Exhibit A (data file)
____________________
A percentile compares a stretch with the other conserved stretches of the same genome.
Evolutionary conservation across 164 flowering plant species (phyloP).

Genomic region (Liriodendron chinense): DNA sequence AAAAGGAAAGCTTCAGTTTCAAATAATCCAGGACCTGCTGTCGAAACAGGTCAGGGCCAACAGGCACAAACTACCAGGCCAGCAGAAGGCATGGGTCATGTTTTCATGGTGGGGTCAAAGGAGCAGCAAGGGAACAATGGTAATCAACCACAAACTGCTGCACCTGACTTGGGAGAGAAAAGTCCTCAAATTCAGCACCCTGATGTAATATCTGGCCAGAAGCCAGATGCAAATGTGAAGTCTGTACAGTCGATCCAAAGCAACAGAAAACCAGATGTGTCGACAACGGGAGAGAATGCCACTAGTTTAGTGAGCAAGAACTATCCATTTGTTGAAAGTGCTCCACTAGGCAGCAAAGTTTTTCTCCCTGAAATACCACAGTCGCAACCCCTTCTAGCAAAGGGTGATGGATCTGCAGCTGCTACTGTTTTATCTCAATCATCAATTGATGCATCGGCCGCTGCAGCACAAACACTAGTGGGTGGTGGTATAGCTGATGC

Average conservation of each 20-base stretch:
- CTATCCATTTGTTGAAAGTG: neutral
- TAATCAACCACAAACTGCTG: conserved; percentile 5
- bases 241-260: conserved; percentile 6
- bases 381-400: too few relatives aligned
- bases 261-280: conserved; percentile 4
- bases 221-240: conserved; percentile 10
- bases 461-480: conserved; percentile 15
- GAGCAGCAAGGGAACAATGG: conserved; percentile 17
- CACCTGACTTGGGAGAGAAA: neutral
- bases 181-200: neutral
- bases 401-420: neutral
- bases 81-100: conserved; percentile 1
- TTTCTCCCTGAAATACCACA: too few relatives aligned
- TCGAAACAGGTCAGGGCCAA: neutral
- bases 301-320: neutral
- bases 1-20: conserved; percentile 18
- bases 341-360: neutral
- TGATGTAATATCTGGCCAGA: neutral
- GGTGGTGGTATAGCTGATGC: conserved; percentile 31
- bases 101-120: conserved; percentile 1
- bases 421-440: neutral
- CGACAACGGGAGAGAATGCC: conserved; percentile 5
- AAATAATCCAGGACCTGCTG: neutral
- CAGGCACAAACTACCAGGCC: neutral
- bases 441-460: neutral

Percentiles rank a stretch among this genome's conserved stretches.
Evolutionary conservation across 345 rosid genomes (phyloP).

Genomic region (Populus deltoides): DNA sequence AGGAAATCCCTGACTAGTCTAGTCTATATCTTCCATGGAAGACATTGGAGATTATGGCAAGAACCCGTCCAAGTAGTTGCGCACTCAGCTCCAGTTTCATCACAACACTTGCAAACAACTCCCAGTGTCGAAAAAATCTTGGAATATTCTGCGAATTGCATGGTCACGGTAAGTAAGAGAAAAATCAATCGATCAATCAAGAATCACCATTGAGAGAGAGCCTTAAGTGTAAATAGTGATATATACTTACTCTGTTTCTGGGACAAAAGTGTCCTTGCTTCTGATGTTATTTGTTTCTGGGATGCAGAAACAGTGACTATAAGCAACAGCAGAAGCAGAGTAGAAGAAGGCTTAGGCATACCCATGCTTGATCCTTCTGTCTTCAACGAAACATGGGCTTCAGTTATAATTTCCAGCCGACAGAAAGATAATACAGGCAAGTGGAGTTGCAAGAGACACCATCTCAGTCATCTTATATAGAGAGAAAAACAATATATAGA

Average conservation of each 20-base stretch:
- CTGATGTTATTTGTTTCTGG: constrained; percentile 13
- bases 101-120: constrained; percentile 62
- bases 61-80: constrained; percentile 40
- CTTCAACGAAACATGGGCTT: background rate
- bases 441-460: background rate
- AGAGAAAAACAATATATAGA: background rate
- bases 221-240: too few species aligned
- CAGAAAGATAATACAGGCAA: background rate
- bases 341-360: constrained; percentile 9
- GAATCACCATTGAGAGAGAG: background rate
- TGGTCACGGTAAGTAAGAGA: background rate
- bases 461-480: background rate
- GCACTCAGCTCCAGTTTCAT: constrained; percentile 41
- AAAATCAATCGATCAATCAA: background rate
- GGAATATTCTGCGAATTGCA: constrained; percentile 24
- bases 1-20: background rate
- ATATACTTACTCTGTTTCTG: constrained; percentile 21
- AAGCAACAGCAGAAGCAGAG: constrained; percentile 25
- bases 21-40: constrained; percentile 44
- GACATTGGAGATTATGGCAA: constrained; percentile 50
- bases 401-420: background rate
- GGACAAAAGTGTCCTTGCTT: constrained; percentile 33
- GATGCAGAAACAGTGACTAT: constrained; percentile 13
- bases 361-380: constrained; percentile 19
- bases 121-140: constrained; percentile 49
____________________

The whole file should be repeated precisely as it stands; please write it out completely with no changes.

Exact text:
A percentile compares a stretch with the other conserved stretches of the same genome.
Evolutionary conservation across 164 flowering plant species (phyloP).

Genomic region (Liriodendron chinense): DNA sequence AAAAGGAAAGCTTCAGTTTCAAATAATCCAGGACCTGCTGTCGAAACAGGTCAGGGCCAACAGGCACAAACTACCAGGCCAGCAGAAGGCATGGGTCATGTTTTCATGGTGGGGTCAAAGGAGCAGCAAGGGAACAATGGTAATCAACCACAAACTGCTGCACCTGACTTGGGAGAGAAAAGTCCTCAAATTCAGCACCCTGATGTAATATCTGGCCAGAAGCCAGATGCAAATGTGAAGTCTGTACAGTCGATCCAAAGCAACAGAAAACCAGATGTGTCGACAACGGGAGAGAATGCCACTAGTTTAGTGAGCAAGAACTATCCATTTGTTGAAAGTGCTCCACTAGGCAGCAAAGTTTTTCTCCCTGAAATACCACAGTCGCAACCCCTTCTAGCAAAGGGTGATGGATCTGCAGCTGCTACTGTTTTATCTCAATCATCAATTGATGCATCGGCCGCTGCAGCACAAACACTAGTGGGTGGTGGTATAGCTGATGC

Average conservation of each 20-base stretch:
- CTATCCATTTGTTGAAAGTG: neutral
- TAATCAACCACAAACTGCTG: conserved; percentile 5
- bases 241-260: conserved; percentile 6
- bases 381-400: too few relatives aligned
- bases 261-280: conserved; percentile 4
- bases 221-240: conserved; percentile 10
- bases 461-480: conserved; percentile 15
- GAGCAGCAAGGGAACAATGG: conserved; percentile 17
- CACCTGACTTGGGAGAGAAA: neutral
- bases 181-200: neutral
- bases 401-420: neutral
- bases 81-100: conserved; percentile 1
- TTTCTCCCTGAAATACCACA: too few relatives aligned
- TCGAAACAGGTCAGGGCCAA: neutral
- bases 301-320: neutral
- bases 1-20: conserved; percentile 18
- bases 341-360: neutral
- TGATGTAATATCTGGCCAGA: neutral
- GGTGGTGGTATAGCTGATGC: conserved; percentile 31
- bases 101-120: conserved; percentile 1
- bases 421-440: neutral
- CGACAACGGGAGAGAATGCC: conserved; percentile 5
- AAATAATCCAGGACCTGCTG: neutral
- CAGGCACAAACTACCAGGCC: neutral
- bases 441-460: neutral

Percentiles rank a stretch among this genome's conserved stretches.
Evolutionary conservation across 345 rosid genomes (phyloP).

Genomic region (Populus deltoides): DNA sequence AGGAAATCCCTGACTAGTCTAGTCTATATCTTCCATGGAAGACATTGGAGATTATGGCAAGAACCCGTCCAAGTAGTTGCGCACTCAGCTCCAGTTTCATCACAACACTTGCAAACAACTCCCAGTGTCGAAAAAATCTTGGAATATTCTGCGAATTGCATGGTCACGGTAAGTAAGAGAAAAATCAATCGATCAATCAAGAATCACCATTGAGAGAGAGCCTTAAGTGTAAATAGTGATATATACTTACTCTGTTTCTGGGACAAAAGTGTCCTTGCTTCTGATGTTATTTGTTTCTGGGATGCAGAAACAGTGACTATAAGCAACAGCAGAAGCAGAGTAGAAGAAGGCTTAGGCATACCCATGCTTGATCCTTCTGTCTTCAACGAAACATGGGCTTCAGTTATAATTTCCAGCCGACAGAAAGATAATACAGGCAAGTGGAGTTGCAAGAGACACCATCTCAGTCATCTTATATAGAGAGAAAAACAATATATAGA

Average conservation of each 20-base stretch:
- CTGATGTTATTTGTTTCTGG: constrained; percentile 13
- bases 101-120: constrained; percentile 62
- bases 61-80: constrained; percentile 40
- CTTCAACGAAACATGGGCTT: background rate
- bases 441-460: background rate
- AGAGAAAAACAATATATAGA: background rate
- bases 221-240: too few species aligned
- CAGAAAGATAATACAGGCAA: background rate
- bases 341-360: constrained; percentile 9
- GAATCACCATTGAGAGAGAG: background rate
- TGGTCACGGTAAGTAAGAGA: background rate
- bases 461-480: background rate
- GCACTCAGCTCCAGTTTCAT: constrained; percentile 41
- AAAATCAATCGATCAATCAA: background rate
- GGAATATTCTGCGAATTGCA: constrained; percentile 24
- bases 1-20: background rate
- ATATACTTACTCTGTTTCTG: constrained; percentile 21
- AAGCAACAGCAGAAGCAGAG: constrained; percentile 25
- bases 21-40: constrained; percentile 44
- GACATTGGAGATTATGGCAA: constrained; percentile 50
- bases 401-420: background rate
- GGACAAAAGTGTCCTTGCTT: constrained; percentile 33
- GATGCAGAAACAGTGACTAT: constrained; percentile 13
- bases 361-380: constrained; percentile 19
- bases 121-140: constrained; percentile 49